MM: What have you observed in bodyboarding’s progress since The Joker came out? Is it on the trajectory that you thought it might have been? 

DK: During my earlier years bodyboarding wasn’t really mainstream so I tried to use my world title to push it into the limelight a little bit more. I wanted to use the opportunity to help people realise what I knew about the sport which was how good it is. I had a lot of media stuff that year that I won the world title so really I wanted to use that to push the profile of the sport into the mainstream, which I did. I was on Rove and a few other things. I recently flicked through some old stuff and it was ridiculous how much coverage it got. I think bodyboarding is actually slightly more underground now than it was then. It’s probably harder for guys to make a career out of it now. There’s so many riders that are so good and just as committed but I think we had a bit of a dream run around that time. You could go professional at 20 and then retire from it at 35 so you had a good 15 years of travel and pay. I don’t think the generation in front of us got that long and definitely the generations behind us didn’t get that length of time either. So, you know, you don’t see this generation doing 18 years straight in Hawaii two months at a time. Ben [Player] and [Ryan] Hardy and I used to always be where it was happening no matter what it was. I did 18 seasons in Hawaii. You don’t really seem to see that all that much anymore – you have guys that are pros that haven’t done any seasons there. But times have changed.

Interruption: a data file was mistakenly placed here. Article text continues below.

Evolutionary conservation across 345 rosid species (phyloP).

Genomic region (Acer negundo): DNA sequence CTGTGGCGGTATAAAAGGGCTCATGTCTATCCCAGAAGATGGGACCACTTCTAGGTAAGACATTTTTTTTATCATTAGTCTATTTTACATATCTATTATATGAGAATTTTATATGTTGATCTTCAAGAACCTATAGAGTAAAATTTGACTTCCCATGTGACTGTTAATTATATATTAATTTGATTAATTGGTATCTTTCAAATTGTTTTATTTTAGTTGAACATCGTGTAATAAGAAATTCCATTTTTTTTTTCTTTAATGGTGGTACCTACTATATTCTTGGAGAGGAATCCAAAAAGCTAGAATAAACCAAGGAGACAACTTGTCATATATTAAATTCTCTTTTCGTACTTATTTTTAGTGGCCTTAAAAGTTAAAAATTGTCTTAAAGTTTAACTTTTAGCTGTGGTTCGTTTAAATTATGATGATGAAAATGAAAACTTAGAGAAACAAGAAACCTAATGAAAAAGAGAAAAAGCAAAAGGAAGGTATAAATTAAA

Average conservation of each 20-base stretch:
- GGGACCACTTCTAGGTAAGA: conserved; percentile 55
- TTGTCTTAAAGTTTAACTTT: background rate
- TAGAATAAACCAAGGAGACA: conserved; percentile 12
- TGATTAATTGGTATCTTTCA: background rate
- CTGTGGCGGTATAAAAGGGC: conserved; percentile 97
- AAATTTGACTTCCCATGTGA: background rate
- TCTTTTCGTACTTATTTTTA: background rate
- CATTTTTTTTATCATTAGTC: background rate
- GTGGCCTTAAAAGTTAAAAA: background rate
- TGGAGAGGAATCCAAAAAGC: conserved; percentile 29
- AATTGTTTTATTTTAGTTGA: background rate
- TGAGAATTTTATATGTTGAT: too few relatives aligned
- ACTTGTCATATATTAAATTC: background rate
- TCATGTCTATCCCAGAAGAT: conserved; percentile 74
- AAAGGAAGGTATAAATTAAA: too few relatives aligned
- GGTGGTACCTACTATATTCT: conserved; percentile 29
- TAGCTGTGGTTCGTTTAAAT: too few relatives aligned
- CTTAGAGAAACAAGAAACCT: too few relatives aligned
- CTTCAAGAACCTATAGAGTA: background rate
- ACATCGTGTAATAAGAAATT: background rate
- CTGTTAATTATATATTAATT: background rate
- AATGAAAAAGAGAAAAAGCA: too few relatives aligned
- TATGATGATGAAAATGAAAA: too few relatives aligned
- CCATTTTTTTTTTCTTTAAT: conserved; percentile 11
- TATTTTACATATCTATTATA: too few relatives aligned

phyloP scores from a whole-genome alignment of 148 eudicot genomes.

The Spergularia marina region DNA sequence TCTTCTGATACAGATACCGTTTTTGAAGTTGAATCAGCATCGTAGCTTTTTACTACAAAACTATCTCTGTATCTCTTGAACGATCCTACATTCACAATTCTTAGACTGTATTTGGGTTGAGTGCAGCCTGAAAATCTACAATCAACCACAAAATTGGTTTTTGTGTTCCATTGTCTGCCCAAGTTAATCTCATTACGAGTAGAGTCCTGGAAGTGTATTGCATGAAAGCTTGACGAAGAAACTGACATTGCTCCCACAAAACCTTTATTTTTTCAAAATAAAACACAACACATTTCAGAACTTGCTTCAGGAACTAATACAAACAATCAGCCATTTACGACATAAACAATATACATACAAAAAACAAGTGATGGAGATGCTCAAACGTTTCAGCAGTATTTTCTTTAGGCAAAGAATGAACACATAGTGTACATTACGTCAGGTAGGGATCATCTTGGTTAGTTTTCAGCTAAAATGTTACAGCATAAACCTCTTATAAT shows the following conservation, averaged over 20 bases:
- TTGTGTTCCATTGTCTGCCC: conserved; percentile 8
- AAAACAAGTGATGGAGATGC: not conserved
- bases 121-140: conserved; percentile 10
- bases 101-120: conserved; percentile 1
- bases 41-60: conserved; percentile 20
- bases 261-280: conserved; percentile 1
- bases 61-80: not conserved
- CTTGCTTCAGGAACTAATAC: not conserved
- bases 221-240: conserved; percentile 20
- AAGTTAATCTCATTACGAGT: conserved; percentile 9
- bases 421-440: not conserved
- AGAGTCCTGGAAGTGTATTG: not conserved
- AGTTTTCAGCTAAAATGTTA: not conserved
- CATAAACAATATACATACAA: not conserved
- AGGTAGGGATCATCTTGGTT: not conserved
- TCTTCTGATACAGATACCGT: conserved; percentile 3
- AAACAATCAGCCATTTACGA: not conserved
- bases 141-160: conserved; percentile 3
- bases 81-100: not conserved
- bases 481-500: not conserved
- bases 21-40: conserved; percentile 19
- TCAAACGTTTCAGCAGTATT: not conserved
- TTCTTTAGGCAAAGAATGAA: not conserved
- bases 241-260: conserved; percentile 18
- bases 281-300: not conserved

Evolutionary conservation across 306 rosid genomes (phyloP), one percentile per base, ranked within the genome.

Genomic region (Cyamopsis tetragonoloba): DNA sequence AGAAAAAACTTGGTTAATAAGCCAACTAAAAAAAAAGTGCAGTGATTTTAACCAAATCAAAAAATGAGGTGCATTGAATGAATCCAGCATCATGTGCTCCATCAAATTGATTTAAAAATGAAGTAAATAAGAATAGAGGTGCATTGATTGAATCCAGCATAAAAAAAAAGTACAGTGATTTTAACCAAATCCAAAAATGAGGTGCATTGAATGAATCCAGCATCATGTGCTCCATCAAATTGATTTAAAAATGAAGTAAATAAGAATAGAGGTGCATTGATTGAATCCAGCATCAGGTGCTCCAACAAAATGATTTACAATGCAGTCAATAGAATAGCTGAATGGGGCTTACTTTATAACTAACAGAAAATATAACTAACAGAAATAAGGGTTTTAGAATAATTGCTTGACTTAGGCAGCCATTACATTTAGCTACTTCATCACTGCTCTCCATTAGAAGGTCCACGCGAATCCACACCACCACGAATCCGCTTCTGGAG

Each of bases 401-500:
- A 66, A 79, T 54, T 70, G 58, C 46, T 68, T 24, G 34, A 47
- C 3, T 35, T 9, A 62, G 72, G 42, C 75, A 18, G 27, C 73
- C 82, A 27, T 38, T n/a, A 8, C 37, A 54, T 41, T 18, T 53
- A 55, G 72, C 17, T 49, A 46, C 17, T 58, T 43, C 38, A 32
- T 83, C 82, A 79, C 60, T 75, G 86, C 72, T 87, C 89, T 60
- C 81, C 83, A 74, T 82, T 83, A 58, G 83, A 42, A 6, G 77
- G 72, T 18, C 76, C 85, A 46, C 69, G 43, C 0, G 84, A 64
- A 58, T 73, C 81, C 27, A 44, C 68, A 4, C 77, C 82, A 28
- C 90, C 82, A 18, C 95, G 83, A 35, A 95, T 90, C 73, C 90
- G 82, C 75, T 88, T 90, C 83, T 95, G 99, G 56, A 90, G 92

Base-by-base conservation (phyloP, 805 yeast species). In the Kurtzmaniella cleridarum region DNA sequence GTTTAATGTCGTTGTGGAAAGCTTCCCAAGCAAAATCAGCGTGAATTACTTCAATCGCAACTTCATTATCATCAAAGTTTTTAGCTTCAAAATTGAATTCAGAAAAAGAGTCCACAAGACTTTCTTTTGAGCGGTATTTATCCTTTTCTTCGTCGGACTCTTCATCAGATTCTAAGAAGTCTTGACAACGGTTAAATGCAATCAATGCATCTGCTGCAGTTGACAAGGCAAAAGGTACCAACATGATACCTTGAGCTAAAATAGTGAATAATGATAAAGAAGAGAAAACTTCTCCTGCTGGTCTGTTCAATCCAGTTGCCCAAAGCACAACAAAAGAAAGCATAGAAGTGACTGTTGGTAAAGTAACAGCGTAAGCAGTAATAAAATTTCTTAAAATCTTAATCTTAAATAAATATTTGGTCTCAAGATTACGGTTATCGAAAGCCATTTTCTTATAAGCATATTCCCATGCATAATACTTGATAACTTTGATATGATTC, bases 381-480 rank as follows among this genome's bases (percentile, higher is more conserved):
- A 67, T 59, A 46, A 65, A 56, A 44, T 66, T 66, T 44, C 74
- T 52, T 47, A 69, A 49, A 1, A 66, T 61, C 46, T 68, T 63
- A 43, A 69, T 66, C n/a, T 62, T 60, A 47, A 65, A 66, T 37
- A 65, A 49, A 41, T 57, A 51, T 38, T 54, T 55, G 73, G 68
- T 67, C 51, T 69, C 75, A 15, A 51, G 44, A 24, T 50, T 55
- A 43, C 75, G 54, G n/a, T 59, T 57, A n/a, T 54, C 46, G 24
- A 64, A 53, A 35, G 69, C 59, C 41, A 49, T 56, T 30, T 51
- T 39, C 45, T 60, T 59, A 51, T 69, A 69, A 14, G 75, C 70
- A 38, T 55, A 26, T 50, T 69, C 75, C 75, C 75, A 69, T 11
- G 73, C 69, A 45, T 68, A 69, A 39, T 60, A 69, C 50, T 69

Stream Damian King’s The Joker, here.

Photo: ©  Holly /    @dking2444

Photo: © Holly / @dking2444